Another potential benefit of vitamin D is linked to its potential antiinflammatory properties. Intense exercise, overtraining, and other sports-related injuries are known to elevate levels of proinflammatory cytokines. Vitamin D has been shown to reduce the production of these cytokines while increasing the production of antiinflammatory cytokines. Thus it is plausible that an adequate supply of vitamin D may reduce inflammation and muscle soreness and promote quicker recovery after intense exercise.

A blood calcidiol or 25-hydroxyvitamin D [25(OH)D] level is an acceptable measure of vitamin D nutritional status ( Table 30-2 ). Optimal levels of serum 25(OH)D have not been established and are likely to vary during various phases of life. In March 2007, a group of vitamin D and nutrition researchers published an editorial contending that the desirable concentration of 25(OH)D is greater than or equal to 30 ng/mL, although it seems that a reasonable target is 50 ng/mL. Vieth et al. noted that supplemental intakes of 400 IU per day of vitamin D increase 25(OH)D concentrations by only 2.8 to 4.8 ng/mL and that daily intakes of approximately 1700 IU are needed to raise the concentration from 20 to 32 ng/mL.

TABLE 30-2


ng/mL mmol/L * Health Status
<11 <27.5 Associated with vitamin D deficiency and rickets in infants and young children
<10-15 <25-37.5 Generally considered inadequate for bone and overall health in healthy individuals
≥30 ≥75 Proposed by some authors as desirable for overall health and disease prevention, although a recent government-sponsored expert panel concluded that insufficient data are available to support these higher levels
Consistently >200 Consistently >500 Considered potentially toxic, leading to hypercalcemia and hyperphosphatemia, although human data are limited; in an animal model, concentrations ≤400 ng/mL (≤1000 nmol/L) demonstrated no toxicity

From Armas LAG, Hollis BW, Heaney RP: Vitamin D2 is much less effective than vitamin D3 in humans. J Clin Endocrinol Metab 89:5387–5391, 2004.

* 1 ng/mL = 2.5 mmol/L.

Most persons obtain their daily vitamin D needs via exposure to sunlight. Ultraviolet (UV) radiation from sunlight, especially type B radiations (UVB), stimulates cutaneous production of endogenous vitamin D. However, many factors affect UV radiation exposure and vitamin D synthesis. For persons living in areas of latitudes above 35 degrees north (the latitude of Atlanta, Georgia), zero or insignificant vitamin D synthesis occurs between November and February. In persons living farther north, reduced synthesis lasts for up to 6 months. Conversely, cutaneous production of vitamin D is adequate throughout the year for persons living in areas of latitudes below 35 degrees north. Therefore athletes competing in the northern half of the United States rely on both their summer stores of vitamin D and exogenous supplementation via their diet.

Furthermore, UV energy is diminished by full cloud cover, shade, and pollution, thus reducing the synthesis of vitamin D. UVB radiation does not penetrate glass and therefore exposure to sunshine through a window does not produce vitamin D. Sunscreens also block vitamin D–producing UV rays. Furthermore, even though sunlight is critical to vitamin D synthesis, it is wise to limit exposure because UV radiation is responsible for most of the estimated 1.5 million skin cancers and 8000 deaths caused by metastatic melanoma that occur annually in the United States. Therefore it follows that the safest way to sustain adequate vitamin D levels is from consumption of fortified foods and supplements.

An inherent cause of vitamin D insufficiency is the paucity of foods that naturally contain vitamin D. Table 30-3 shows various quantities of vitamin D found in commonly consumed foods. Fish and fish liver oils are some of the best sources, and small amounts of vitamin D are found in beef liver, cheese, and egg yolks. The vitamin D in these foods is primarily in the form of vitamin D3. Some mushrooms provide vitamin D2. Most vitamin D in the diets of persons living in the United States is obtained from fortified foods. The best example is milk, most of which is fortified with vitamin D (100 IU per cup). Milk fortification was implemented in the 1930s in the United States to combat rickets. Other foods fortified with vitamin D include cereal, flours, products made from milk, and calcium-fortified fruit juices and drinks. Contrary to common belief, dairy products made from milk, such as cheese and ice cream, are generally not fortified with vitamin D. Therefore unless athletes consume oily fish frequently and drink substantial quantities of milk, their intake of vitamin D from only natural food sources can be clearly insufficient, and dietary supplements will be necessary to meet the daily needs for vitamin D.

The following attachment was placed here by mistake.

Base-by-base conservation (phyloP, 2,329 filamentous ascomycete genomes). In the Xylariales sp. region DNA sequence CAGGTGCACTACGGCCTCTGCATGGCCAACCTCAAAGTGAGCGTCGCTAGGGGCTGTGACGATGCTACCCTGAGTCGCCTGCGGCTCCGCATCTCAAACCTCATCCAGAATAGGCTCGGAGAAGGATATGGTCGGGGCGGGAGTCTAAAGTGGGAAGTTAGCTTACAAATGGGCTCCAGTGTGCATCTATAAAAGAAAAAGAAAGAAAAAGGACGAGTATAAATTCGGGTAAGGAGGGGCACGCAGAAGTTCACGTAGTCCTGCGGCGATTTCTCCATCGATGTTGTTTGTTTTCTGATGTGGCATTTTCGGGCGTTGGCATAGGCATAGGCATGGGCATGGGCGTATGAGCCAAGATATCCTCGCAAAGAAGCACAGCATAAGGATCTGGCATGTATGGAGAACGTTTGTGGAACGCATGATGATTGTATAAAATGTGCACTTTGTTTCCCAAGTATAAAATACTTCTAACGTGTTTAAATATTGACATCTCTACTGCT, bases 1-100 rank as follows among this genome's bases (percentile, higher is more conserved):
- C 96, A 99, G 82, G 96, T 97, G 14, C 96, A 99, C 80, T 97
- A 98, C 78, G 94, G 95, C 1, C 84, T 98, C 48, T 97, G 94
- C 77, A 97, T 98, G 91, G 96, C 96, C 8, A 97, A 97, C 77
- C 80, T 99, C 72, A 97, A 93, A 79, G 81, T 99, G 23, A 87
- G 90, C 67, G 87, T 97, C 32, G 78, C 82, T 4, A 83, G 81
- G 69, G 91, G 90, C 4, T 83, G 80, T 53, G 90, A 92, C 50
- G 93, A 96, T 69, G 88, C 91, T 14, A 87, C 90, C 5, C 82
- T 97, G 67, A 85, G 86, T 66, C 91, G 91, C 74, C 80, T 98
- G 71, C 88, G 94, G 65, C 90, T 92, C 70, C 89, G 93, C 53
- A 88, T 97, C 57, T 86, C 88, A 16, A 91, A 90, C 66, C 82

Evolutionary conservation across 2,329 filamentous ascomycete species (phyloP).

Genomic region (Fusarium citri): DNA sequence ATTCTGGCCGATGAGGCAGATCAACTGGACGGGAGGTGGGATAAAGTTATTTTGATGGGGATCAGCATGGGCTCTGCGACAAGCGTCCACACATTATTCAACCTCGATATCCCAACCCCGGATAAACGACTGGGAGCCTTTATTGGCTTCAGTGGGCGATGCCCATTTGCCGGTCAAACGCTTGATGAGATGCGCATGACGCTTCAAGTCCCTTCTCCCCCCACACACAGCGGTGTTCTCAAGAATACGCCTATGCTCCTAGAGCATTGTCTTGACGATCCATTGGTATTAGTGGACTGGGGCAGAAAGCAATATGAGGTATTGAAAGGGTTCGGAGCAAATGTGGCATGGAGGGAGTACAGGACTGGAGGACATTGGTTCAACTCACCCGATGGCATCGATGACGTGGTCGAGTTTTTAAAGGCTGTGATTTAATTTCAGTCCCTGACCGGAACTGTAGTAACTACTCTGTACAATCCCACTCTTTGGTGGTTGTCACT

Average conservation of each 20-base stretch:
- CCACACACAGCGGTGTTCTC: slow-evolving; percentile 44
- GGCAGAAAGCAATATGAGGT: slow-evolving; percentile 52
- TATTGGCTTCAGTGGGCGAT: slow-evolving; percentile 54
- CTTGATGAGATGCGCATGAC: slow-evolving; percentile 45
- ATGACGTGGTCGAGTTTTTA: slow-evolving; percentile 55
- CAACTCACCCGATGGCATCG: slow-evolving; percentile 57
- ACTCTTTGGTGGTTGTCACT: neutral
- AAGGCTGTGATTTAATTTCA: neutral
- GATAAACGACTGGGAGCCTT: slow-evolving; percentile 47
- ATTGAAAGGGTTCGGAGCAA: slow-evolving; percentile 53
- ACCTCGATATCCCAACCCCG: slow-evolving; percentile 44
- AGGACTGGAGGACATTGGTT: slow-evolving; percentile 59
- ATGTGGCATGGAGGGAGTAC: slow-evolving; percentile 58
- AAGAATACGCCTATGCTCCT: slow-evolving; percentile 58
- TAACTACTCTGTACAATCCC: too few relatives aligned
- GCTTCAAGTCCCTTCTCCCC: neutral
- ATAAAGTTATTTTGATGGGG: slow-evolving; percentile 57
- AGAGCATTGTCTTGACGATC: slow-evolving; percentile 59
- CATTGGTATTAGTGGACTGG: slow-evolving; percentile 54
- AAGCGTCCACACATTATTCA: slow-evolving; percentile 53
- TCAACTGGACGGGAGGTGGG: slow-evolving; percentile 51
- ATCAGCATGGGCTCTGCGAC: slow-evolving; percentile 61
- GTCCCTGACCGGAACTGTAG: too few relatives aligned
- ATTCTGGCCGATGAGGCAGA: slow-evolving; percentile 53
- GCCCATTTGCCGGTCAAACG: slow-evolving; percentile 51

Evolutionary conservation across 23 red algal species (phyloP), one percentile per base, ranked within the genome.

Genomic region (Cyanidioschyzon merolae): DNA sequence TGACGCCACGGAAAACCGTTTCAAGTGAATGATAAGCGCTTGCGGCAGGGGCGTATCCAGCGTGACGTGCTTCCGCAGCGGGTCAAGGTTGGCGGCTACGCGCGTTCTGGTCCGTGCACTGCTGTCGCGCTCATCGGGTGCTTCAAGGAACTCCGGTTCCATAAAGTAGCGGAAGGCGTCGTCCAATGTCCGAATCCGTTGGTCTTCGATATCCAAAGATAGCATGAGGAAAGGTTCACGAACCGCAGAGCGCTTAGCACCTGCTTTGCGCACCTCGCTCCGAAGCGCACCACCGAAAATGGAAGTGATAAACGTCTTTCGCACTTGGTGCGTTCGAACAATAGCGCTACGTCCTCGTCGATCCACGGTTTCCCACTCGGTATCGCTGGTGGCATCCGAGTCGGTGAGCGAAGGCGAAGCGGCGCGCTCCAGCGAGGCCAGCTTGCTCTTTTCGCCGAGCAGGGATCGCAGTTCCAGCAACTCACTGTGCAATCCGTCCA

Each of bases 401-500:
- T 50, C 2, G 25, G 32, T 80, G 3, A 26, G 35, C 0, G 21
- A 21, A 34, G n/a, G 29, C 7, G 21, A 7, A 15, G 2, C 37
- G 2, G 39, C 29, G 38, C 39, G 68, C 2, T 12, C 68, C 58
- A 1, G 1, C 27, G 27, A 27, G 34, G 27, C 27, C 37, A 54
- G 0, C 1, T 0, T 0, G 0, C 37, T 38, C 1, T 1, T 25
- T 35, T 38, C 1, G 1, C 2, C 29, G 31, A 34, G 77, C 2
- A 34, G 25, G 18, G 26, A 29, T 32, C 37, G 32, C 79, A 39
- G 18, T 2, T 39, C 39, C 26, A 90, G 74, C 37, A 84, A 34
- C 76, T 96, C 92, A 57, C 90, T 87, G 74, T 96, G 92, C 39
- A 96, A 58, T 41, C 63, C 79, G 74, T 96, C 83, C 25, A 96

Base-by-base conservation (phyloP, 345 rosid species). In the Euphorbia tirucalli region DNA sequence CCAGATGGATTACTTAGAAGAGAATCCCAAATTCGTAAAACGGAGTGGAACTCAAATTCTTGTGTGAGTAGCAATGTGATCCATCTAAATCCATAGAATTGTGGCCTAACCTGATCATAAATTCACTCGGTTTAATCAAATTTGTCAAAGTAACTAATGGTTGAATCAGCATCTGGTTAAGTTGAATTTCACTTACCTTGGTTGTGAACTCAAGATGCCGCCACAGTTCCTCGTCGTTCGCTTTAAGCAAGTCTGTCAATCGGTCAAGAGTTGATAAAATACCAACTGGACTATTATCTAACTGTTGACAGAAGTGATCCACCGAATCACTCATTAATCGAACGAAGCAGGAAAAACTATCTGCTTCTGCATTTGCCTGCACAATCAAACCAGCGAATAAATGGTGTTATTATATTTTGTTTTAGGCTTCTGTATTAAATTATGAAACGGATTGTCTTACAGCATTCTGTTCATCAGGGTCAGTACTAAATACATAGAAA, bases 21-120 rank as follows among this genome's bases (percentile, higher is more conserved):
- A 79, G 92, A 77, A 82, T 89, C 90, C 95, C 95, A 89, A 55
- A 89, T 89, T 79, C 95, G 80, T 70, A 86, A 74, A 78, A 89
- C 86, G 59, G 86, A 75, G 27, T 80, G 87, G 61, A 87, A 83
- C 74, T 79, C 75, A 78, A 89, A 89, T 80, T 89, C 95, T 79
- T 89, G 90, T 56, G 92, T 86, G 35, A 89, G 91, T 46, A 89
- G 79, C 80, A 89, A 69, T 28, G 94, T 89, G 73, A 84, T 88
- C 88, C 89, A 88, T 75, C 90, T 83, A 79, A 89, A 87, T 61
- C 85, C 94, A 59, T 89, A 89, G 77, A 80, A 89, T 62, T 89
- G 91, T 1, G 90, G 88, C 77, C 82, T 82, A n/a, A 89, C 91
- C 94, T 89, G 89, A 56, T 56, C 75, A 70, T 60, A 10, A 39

TABLE 30-3


Food Amount IU per Serving*
Wild salmon, cooked 3.5 oz 981
Farmed salmon, cooked 3.5 oz 249
Milk, nonfat, reduced fat, and whole, vitamin D–fortified 8 oz 100
Margarine, fortified 1 Tbsp 60
Egg (vitamin D is found in the yolk) 1 whole 18
Cheese, Swiss 1 oz 12

From Willis KS, Peterson NJ, Larson-Meyer DE: Should we be concerned about the vitamin D status of athletes? Int J Sport Nutr Exerc Metab 18:204–224, 2008.

Both vitamin D2 (ergocalciferol) and vitamin D3 (cholecalciferol) are available as supplements. Many vegetarians may be averse to the consumption of vitamin D3 because it is manufactured from animal fat. Conversely, vitamin D2 is synthesized from plants. Athletes should be advised to choose supplements from reputable companies and to look for certifications from agencies such as United States Pharmacopeia, NSF International, or Informed-Choice. Athletes also should be advised to thoroughly evaluate all supplements prior to consumption to ensure that the supplement they use is not tainted with any substance banned by the governing body of their individual sport.


Iron has two pivotal functions. First, it transports oxygen to cells, which in turn generate energy. Second, it helps sustain peak immune system function. Consequently, these two functions are indispensable to peak athletic performance. Animal sources of iron (heme iron) are absorbed the best and can be found in beef, pork, and in the “dark meat” of chicken and turkey. On the other hand, plant sources of iron (nonheme iron) are not absorbed as readily. To improve the absorption of nonheme iron, athletes should be advised to consume foods high in vitamin C, such as citrus fruits, peppers, tomatoes, melons, berries, dark green vegetables, and juices with supplemental vitamin C. Some foods, including tea, coffee, dairy, calcium-fortified products, spinach, and nuts, can interfere with the absorption of iron. Additionally, calcium, phytates, oxalates, tannins, and polyphenols are known to inhibit iron absorption. Hence athletes who either are deficient in iron and/or are concerned about sufficient iron levels should either avoid eating the aforementioned foods or delay consumption for at least an hour after consuming foods rich in iron.

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Feb 24, 2019 | Posted by in SPORT MEDICINE | Comments Off on Nutrition